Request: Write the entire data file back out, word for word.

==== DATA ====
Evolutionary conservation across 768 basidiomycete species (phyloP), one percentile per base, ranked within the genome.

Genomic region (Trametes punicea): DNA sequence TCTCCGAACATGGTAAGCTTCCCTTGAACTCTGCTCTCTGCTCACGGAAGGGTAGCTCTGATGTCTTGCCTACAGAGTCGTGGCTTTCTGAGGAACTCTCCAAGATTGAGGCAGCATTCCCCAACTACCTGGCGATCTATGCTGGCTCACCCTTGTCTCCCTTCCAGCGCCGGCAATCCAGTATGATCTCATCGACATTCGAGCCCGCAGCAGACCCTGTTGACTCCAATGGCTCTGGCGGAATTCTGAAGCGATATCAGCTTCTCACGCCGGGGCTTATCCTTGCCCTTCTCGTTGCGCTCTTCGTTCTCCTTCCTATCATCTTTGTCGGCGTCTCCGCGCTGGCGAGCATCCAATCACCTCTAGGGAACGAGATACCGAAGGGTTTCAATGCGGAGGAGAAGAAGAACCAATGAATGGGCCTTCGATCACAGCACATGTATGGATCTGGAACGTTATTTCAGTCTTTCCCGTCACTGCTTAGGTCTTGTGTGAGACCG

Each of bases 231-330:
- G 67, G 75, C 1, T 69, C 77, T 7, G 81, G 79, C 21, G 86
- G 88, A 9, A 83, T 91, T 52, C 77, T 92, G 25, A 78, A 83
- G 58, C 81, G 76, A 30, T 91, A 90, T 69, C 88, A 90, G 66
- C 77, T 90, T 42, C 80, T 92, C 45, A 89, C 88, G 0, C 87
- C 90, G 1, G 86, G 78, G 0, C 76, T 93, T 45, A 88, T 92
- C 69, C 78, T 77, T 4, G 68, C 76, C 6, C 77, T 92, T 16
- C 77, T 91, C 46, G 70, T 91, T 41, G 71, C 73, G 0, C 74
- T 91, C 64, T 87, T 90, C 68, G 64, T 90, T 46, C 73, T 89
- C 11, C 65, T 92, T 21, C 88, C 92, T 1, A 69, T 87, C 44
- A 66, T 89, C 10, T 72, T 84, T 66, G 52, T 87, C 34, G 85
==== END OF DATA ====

Evolutionary conservation across 768 basidiomycete species (phyloP), one percentile per base, ranked within the genome.

Genomic region (Trametes punicea): DNA sequence TCTCCGAACATGGTAAGCTTCCCTTGAACTCTGCTCTCTGCTCACGGAAGGGTAGCTCTGATGTCTTGCCTACAGAGTCGTGGCTTTCTGAGGAACTCTCCAAGATTGAGGCAGCATTCCCCAACTACCTGGCGATCTATGCTGGCTCACCCTTGTCTCCCTTCCAGCGCCGGCAATCCAGTATGATCTCATCGACATTCGAGCCCGCAGCAGACCCTGTTGACTCCAATGGCTCTGGCGGAATTCTGAAGCGATATCAGCTTCTCACGCCGGGGCTTATCCTTGCCCTTCTCGTTGCGCTCTTCGTTCTCCTTCCTATCATCTTTGTCGGCGTCTCCGCGCTGGCGAGCATCCAATCACCTCTAGGGAACGAGATACCGAAGGGTTTCAATGCGGAGGAGAAGAAGAACCAATGAATGGGCCTTCGATCACAGCACATGTATGGATCTGGAACGTTATTTCAGTCTTTCCCGTCACTGCTTAGGTCTTGTGTGAGACCG

Each of bases 231-330:
- G 67, G 75, C 1, T 69, C 77, T 7, G 81, G 79, C 21, G 86
- G 88, A 9, A 83, T 91, T 52, C 77, T 92, G 25, A 78, A 83
- G 58, C 81, G 76, A 30, T 91, A 90, T 69, C 88, A 90, G 66
- C 77, T 90, T 42, C 80, T 92, C 45, A 89, C 88, G 0, C 87
- C 90, G 1, G 86, G 78, G 0, C 76, T 93, T 45, A 88, T 92
- C 69, C 78, T 77, T 4, G 68, C 76, C 6, C 77, T 92, T 16
- C 77, T 91, C 46, G 70, T 91, T 41, G 71, C 73, G 0, C 74
- T 91, C 64, T 87, T 90, C 68, G 64, T 90, T 46, C 73, T 89
- C 11, C 65, T 92, T 21, C 88, C 92, T 1, A 69, T 87, C 44
- A 66, T 89, C 10, T 72, T 84, T 66, G 52, T 87, C 34, G 85